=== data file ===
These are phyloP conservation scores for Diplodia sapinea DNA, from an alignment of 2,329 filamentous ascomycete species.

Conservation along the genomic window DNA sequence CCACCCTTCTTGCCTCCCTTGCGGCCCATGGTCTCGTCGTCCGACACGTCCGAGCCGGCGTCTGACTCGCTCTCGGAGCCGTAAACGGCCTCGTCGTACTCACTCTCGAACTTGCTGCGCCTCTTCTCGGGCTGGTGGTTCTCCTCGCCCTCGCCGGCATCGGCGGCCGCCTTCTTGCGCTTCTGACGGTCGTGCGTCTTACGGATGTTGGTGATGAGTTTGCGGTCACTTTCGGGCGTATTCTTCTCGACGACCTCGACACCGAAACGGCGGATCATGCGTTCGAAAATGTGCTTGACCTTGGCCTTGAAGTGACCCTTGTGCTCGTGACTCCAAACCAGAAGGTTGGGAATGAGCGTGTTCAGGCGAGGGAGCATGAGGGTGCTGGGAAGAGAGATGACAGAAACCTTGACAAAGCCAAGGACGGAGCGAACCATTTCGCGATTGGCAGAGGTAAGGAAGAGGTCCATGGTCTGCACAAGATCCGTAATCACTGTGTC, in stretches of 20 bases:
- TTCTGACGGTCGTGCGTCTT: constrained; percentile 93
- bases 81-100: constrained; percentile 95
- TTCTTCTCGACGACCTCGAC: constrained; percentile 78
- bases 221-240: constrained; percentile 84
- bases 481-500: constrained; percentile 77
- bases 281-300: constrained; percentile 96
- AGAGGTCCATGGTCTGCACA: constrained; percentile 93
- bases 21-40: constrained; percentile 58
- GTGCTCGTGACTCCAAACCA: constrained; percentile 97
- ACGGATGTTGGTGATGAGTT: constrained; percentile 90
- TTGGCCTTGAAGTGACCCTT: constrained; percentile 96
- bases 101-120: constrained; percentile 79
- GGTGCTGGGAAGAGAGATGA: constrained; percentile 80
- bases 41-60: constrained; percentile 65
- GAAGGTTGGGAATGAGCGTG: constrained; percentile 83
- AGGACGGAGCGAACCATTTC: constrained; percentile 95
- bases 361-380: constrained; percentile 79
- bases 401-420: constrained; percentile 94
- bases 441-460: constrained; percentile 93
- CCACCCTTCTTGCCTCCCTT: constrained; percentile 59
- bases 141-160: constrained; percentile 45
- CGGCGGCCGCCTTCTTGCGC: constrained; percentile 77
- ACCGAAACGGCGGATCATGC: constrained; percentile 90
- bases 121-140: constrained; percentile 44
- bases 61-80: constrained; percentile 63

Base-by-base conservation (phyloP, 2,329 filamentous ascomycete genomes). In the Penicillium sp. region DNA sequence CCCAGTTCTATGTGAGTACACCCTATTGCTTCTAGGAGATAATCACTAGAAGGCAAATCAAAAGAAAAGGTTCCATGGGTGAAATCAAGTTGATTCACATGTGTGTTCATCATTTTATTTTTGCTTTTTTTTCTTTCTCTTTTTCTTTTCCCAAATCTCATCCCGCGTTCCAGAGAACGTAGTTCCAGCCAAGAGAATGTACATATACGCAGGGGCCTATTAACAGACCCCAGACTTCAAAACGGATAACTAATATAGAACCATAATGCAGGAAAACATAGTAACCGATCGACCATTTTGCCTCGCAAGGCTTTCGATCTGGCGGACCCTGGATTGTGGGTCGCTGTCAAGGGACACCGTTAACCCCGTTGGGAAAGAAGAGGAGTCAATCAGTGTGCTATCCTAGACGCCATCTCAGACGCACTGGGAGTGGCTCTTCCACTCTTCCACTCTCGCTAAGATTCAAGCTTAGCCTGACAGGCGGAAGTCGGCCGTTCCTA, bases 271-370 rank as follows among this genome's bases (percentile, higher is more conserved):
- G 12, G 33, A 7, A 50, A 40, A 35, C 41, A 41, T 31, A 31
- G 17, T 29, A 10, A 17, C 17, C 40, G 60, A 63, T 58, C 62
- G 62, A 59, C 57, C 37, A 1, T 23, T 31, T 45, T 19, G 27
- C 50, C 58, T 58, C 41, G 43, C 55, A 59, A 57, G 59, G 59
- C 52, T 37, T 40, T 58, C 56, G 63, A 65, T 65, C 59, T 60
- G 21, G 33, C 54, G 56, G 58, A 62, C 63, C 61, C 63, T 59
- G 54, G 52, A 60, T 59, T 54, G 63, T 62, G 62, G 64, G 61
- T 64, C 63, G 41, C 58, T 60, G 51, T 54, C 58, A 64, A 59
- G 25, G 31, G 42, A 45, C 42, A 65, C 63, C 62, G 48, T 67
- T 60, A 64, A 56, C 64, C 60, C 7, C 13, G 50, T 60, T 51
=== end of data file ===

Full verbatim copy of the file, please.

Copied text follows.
These are phyloP conservation scores for Diplodia sapinea DNA, from an alignment of 2,329 filamentous ascomycete species.

Conservation along the genomic window DNA sequence CCACCCTTCTTGCCTCCCTTGCGGCCCATGGTCTCGTCGTCCGACACGTCCGAGCCGGCGTCTGACTCGCTCTCGGAGCCGTAAACGGCCTCGTCGTACTCACTCTCGAACTTGCTGCGCCTCTTCTCGGGCTGGTGGTTCTCCTCGCCCTCGCCGGCATCGGCGGCCGCCTTCTTGCGCTTCTGACGGTCGTGCGTCTTACGGATGTTGGTGATGAGTTTGCGGTCACTTTCGGGCGTATTCTTCTCGACGACCTCGACACCGAAACGGCGGATCATGCGTTCGAAAATGTGCTTGACCTTGGCCTTGAAGTGACCCTTGTGCTCGTGACTCCAAACCAGAAGGTTGGGAATGAGCGTGTTCAGGCGAGGGAGCATGAGGGTGCTGGGAAGAGAGATGACAGAAACCTTGACAAAGCCAAGGACGGAGCGAACCATTTCGCGATTGGCAGAGGTAAGGAAGAGGTCCATGGTCTGCACAAGATCCGTAATCACTGTGTC, in stretches of 20 bases:
- TTCTGACGGTCGTGCGTCTT: constrained; percentile 93
- bases 81-100: constrained; percentile 95
- TTCTTCTCGACGACCTCGAC: constrained; percentile 78
- bases 221-240: constrained; percentile 84
- bases 481-500: constrained; percentile 77
- bases 281-300: constrained; percentile 96
- AGAGGTCCATGGTCTGCACA: constrained; percentile 93
- bases 21-40: constrained; percentile 58
- GTGCTCGTGACTCCAAACCA: constrained; percentile 97
- ACGGATGTTGGTGATGAGTT: constrained; percentile 90
- TTGGCCTTGAAGTGACCCTT: constrained; percentile 96
- bases 101-120: constrained; percentile 79
- GGTGCTGGGAAGAGAGATGA: constrained; percentile 80
- bases 41-60: constrained; percentile 65
- GAAGGTTGGGAATGAGCGTG: constrained; percentile 83
- AGGACGGAGCGAACCATTTC: constrained; percentile 95
- bases 361-380: constrained; percentile 79
- bases 401-420: constrained; percentile 94
- bases 441-460: constrained; percentile 93
- CCACCCTTCTTGCCTCCCTT: constrained; percentile 59
- bases 141-160: constrained; percentile 45
- CGGCGGCCGCCTTCTTGCGC: constrained; percentile 77
- ACCGAAACGGCGGATCATGC: constrained; percentile 90
- bases 121-140: constrained; percentile 44
- bases 61-80: constrained; percentile 63

Base-by-base conservation (phyloP, 2,329 filamentous ascomycete genomes). In the Penicillium sp. region DNA sequence CCCAGTTCTATGTGAGTACACCCTATTGCTTCTAGGAGATAATCACTAGAAGGCAAATCAAAAGAAAAGGTTCCATGGGTGAAATCAAGTTGATTCACATGTGTGTTCATCATTTTATTTTTGCTTTTTTTTCTTTCTCTTTTTCTTTTCCCAAATCTCATCCCGCGTTCCAGAGAACGTAGTTCCAGCCAAGAGAATGTACATATACGCAGGGGCCTATTAACAGACCCCAGACTTCAAAACGGATAACTAATATAGAACCATAATGCAGGAAAACATAGTAACCGATCGACCATTTTGCCTCGCAAGGCTTTCGATCTGGCGGACCCTGGATTGTGGGTCGCTGTCAAGGGACACCGTTAACCCCGTTGGGAAAGAAGAGGAGTCAATCAGTGTGCTATCCTAGACGCCATCTCAGACGCACTGGGAGTGGCTCTTCCACTCTTCCACTCTCGCTAAGATTCAAGCTTAGCCTGACAGGCGGAAGTCGGCCGTTCCTA, bases 271-370 rank as follows among this genome's bases (percentile, higher is more conserved):
- G 12, G 33, A 7, A 50, A 40, A 35, C 41, A 41, T 31, A 31
- G 17, T 29, A 10, A 17, C 17, C 40, G 60, A 63, T 58, C 62
- G 62, A 59, C 57, C 37, A 1, T 23, T 31, T 45, T 19, G 27
- C 50, C 58, T 58, C 41, G 43, C 55, A 59, A 57, G 59, G 59
- C 52, T 37, T 40, T 58, C 56, G 63, A 65, T 65, C 59, T 60
- G 21, G 33, C 54, G 56, G 58, A 62, C 63, C 61, C 63, T 59
- G 54, G 52, A 60, T 59, T 54, G 63, T 62, G 62, G 64, G 61
- T 64, C 63, G 41, C 58, T 60, G 51, T 54, C 58, A 64, A 59
- G 25, G 31, G 42, A 45, C 42, A 65, C 63, C 62, G 48, T 67
- T 60, A 64, A 56, C 64, C 60, C 7, C 13, G 50, T 60, T 51